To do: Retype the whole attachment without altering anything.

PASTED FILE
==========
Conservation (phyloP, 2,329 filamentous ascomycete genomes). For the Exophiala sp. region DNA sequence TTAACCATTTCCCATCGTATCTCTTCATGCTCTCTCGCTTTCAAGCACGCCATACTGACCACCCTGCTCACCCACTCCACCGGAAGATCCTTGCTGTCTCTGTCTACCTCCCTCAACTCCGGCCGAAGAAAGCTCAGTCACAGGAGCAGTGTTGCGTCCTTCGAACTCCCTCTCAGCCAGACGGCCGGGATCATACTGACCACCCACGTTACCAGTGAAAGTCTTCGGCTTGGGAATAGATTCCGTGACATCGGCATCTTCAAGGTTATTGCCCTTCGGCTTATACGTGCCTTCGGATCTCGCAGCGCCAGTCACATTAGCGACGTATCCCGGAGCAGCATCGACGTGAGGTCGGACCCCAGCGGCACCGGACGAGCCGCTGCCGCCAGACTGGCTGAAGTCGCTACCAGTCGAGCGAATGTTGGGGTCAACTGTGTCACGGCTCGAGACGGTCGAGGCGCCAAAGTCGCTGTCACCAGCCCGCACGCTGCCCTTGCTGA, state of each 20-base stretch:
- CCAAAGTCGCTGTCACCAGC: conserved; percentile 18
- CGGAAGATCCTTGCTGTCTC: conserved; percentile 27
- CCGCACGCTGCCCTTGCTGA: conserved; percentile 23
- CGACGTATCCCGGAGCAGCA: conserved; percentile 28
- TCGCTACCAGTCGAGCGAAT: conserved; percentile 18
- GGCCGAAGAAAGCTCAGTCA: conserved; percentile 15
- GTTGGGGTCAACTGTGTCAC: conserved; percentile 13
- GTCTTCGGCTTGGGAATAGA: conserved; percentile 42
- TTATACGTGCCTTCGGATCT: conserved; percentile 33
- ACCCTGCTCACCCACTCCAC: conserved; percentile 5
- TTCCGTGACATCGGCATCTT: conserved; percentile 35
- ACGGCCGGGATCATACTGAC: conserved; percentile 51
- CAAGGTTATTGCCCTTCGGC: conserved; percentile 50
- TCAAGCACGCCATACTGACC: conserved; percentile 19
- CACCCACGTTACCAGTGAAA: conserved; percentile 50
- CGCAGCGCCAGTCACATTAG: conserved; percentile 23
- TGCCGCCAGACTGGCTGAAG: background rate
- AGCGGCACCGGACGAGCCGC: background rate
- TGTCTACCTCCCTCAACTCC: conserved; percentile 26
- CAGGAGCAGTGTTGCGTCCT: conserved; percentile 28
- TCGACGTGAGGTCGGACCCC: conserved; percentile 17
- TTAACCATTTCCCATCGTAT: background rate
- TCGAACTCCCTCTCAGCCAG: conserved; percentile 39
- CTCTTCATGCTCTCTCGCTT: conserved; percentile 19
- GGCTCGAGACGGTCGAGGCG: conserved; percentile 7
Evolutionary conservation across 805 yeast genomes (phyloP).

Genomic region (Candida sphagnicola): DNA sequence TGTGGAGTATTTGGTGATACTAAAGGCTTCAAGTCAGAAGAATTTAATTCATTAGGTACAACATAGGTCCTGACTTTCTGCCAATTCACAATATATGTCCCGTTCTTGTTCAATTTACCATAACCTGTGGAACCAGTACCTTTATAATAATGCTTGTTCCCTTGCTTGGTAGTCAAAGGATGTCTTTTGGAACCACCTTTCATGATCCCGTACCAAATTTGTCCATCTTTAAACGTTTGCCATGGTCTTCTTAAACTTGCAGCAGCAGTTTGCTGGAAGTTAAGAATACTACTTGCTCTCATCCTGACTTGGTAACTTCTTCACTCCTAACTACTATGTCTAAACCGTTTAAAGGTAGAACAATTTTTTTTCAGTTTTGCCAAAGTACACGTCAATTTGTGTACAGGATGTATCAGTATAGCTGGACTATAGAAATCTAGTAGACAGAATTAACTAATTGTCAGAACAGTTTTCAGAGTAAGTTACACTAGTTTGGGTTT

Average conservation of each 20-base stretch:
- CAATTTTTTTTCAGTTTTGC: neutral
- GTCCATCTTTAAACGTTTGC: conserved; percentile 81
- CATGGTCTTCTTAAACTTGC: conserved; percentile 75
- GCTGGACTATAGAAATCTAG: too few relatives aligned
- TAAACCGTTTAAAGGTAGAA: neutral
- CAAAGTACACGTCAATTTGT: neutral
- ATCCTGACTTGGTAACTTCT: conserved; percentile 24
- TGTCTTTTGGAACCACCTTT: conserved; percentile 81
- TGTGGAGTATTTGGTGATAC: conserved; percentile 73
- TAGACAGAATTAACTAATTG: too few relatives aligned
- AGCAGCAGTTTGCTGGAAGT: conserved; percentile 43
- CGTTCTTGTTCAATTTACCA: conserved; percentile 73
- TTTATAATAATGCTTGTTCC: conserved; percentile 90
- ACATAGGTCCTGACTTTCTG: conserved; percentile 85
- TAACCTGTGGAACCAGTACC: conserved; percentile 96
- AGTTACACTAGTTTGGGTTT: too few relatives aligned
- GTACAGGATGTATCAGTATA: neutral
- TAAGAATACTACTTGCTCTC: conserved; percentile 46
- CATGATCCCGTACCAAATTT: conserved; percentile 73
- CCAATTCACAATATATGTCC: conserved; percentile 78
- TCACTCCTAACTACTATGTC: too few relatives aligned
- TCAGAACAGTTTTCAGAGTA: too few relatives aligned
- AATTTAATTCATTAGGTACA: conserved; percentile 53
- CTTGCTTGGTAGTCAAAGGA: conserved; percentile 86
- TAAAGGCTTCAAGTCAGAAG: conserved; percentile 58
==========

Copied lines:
Conservation (phyloP, 2,329 filamentous ascomycete genomes). For the Exophiala sp. region DNA sequence TTAACCATTTCCCATCGTATCTCTTCATGCTCTCTCGCTTTCAAGCACGCCATACTGACCACCCTGCTCACCCACTCCACCGGAAGATCCTTGCTGTCTCTGTCTACCTCCCTCAACTCCGGCCGAAGAAAGCTCAGTCACAGGAGCAGTGTTGCGTCCTTCGAACTCCCTCTCAGCCAGACGGCCGGGATCATACTGACCACCCACGTTACCAGTGAAAGTCTTCGGCTTGGGAATAGATTCCGTGACATCGGCATCTTCAAGGTTATTGCCCTTCGGCTTATACGTGCCTTCGGATCTCGCAGCGCCAGTCACATTAGCGACGTATCCCGGAGCAGCATCGACGTGAGGTCGGACCCCAGCGGCACCGGACGAGCCGCTGCCGCCAGACTGGCTGAAGTCGCTACCAGTCGAGCGAATGTTGGGGTCAACTGTGTCACGGCTCGAGACGGTCGAGGCGCCAAAGTCGCTGTCACCAGCCCGCACGCTGCCCTTGCTGA, state of each 20-base stretch:
- CCAAAGTCGCTGTCACCAGC: conserved; percentile 18
- CGGAAGATCCTTGCTGTCTC: conserved; percentile 27
- CCGCACGCTGCCCTTGCTGA: conserved; percentile 23
- CGACGTATCCCGGAGCAGCA: conserved; percentile 28
- TCGCTACCAGTCGAGCGAAT: conserved; percentile 18
- GGCCGAAGAAAGCTCAGTCA: conserved; percentile 15
- GTTGGGGTCAACTGTGTCAC: conserved; percentile 13
- GTCTTCGGCTTGGGAATAGA: conserved; percentile 42
- TTATACGTGCCTTCGGATCT: conserved; percentile 33
- ACCCTGCTCACCCACTCCAC: conserved; percentile 5
- TTCCGTGACATCGGCATCTT: conserved; percentile 35
- ACGGCCGGGATCATACTGAC: conserved; percentile 51
- CAAGGTTATTGCCCTTCGGC: conserved; percentile 50
- TCAAGCACGCCATACTGACC: conserved; percentile 19
- CACCCACGTTACCAGTGAAA: conserved; percentile 50
- CGCAGCGCCAGTCACATTAG: conserved; percentile 23
- TGCCGCCAGACTGGCTGAAG: background rate
- AGCGGCACCGGACGAGCCGC: background rate
- TGTCTACCTCCCTCAACTCC: conserved; percentile 26
- CAGGAGCAGTGTTGCGTCCT: conserved; percentile 28
- TCGACGTGAGGTCGGACCCC: conserved; percentile 17
- TTAACCATTTCCCATCGTAT: background rate
- TCGAACTCCCTCTCAGCCAG: conserved; percentile 39
- CTCTTCATGCTCTCTCGCTT: conserved; percentile 19
- GGCTCGAGACGGTCGAGGCG: conserved; percentile 7
Evolutionary conservation across 805 yeast genomes (phyloP).

Genomic region (Candida sphagnicola): DNA sequence TGTGGAGTATTTGGTGATACTAAAGGCTTCAAGTCAGAAGAATTTAATTCATTAGGTACAACATAGGTCCTGACTTTCTGCCAATTCACAATATATGTCCCGTTCTTGTTCAATTTACCATAACCTGTGGAACCAGTACCTTTATAATAATGCTTGTTCCCTTGCTTGGTAGTCAAAGGATGTCTTTTGGAACCACCTTTCATGATCCCGTACCAAATTTGTCCATCTTTAAACGTTTGCCATGGTCTTCTTAAACTTGCAGCAGCAGTTTGCTGGAAGTTAAGAATACTACTTGCTCTCATCCTGACTTGGTAACTTCTTCACTCCTAACTACTATGTCTAAACCGTTTAAAGGTAGAACAATTTTTTTTCAGTTTTGCCAAAGTACACGTCAATTTGTGTACAGGATGTATCAGTATAGCTGGACTATAGAAATCTAGTAGACAGAATTAACTAATTGTCAGAACAGTTTTCAGAGTAAGTTACACTAGTTTGGGTTT

Average conservation of each 20-base stretch:
- CAATTTTTTTTCAGTTTTGC: neutral
- GTCCATCTTTAAACGTTTGC: conserved; percentile 81
- CATGGTCTTCTTAAACTTGC: conserved; percentile 75
- GCTGGACTATAGAAATCTAG: too few relatives aligned
- TAAACCGTTTAAAGGTAGAA: neutral
- CAAAGTACACGTCAATTTGT: neutral
- ATCCTGACTTGGTAACTTCT: conserved; percentile 24
- TGTCTTTTGGAACCACCTTT: conserved; percentile 81
- TGTGGAGTATTTGGTGATAC: conserved; percentile 73
- TAGACAGAATTAACTAATTG: too few relatives aligned
- AGCAGCAGTTTGCTGGAAGT: conserved; percentile 43
- CGTTCTTGTTCAATTTACCA: conserved; percentile 73
- TTTATAATAATGCTTGTTCC: conserved; percentile 90
- ACATAGGTCCTGACTTTCTG: conserved; percentile 85
- TAACCTGTGGAACCAGTACC: conserved; percentile 96
- AGTTACACTAGTTTGGGTTT: too few relatives aligned
- GTACAGGATGTATCAGTATA: neutral
- TAAGAATACTACTTGCTCTC: conserved; percentile 46
- CATGATCCCGTACCAAATTT: conserved; percentile 73
- CCAATTCACAATATATGTCC: conserved; percentile 78
- TCACTCCTAACTACTATGTC: too few relatives aligned
- TCAGAACAGTTTTCAGAGTA: too few relatives aligned
- AATTTAATTCATTAGGTACA: conserved; percentile 53
- CTTGCTTGGTAGTCAAAGGA: conserved; percentile 86
- TAAAGGCTTCAAGTCAGAAG: conserved; percentile 58